Elections, major political developments, Supreme Court cases.
Created by fordproject on Jan 23, 2011
Last updated: 01/24/11 at 09:26 PM
Law & Politics, 1930s - Present has no followers yet. Be the first one to follow.
Nicknamed "Obamacare" this bill is a major reform of private health care. It was signed into action by president Obama. The Act is surrounded by controversy, many claiming it unconstitutional and socialist. The bill has many delayed effects, with many of its reforms not being valid until years from its creation. An example of one of the reforms is that insurance companies cannot refuse to grant an insurance policy to someone with a pre-existing condition. The bill may not survive, as it extends past Obama's current term.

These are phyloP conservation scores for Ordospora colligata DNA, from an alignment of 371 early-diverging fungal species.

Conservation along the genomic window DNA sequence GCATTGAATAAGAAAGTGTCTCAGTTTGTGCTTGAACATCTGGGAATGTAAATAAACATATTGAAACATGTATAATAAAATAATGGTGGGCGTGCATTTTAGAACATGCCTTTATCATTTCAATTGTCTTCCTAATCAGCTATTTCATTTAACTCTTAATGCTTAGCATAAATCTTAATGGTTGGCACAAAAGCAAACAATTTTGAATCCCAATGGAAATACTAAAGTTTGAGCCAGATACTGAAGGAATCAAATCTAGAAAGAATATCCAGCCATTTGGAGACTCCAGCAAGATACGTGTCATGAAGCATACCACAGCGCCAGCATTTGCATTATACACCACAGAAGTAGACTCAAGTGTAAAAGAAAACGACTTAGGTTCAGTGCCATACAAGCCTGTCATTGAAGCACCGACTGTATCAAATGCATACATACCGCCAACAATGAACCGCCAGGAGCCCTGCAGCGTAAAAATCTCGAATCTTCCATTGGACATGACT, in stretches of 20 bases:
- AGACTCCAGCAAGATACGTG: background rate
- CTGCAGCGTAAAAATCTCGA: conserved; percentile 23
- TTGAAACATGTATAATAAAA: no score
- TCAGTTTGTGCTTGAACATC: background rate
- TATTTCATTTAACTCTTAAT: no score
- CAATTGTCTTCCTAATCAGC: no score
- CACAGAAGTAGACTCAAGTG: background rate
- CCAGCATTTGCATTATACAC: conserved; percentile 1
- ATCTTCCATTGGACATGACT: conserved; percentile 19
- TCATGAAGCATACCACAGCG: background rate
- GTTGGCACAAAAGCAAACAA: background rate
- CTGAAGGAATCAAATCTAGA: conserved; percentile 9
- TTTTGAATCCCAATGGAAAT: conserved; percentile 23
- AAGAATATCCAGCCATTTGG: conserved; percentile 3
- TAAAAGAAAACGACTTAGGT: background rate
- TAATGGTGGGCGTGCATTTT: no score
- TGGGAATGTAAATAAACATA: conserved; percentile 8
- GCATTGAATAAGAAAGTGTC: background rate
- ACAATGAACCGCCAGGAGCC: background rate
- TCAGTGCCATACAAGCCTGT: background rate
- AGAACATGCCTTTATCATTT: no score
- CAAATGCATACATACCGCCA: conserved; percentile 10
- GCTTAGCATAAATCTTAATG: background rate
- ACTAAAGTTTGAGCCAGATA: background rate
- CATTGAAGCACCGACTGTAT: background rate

Barack Obama defeated John McCain, 365 to 173 in electoral votes.
Lehman Brothers was a global financial services firm who dealt with investment banking, equity and fixed-income sales, research and trading, investment management, private equity, and private banking. Due to heavy losses in the mortgage market, Lehman Brothers faced financial crisis. They began firing many employees and cutting back funds severely. Their efforts proved futile as they needed to file for bankruptcy. The Lehman Brothers filing for bankruptcy is the largest bankruptcy filing in U.S. history with Lehman holding over $600 billion in assets. It lead to a drop in the Dow Jones and heavy losses for many. The company pleaded for a bailout, but did not receive one as they were to made an example of sorts. The bankruptcy of Lehman Brothers would be followed by many large corporations doing the same.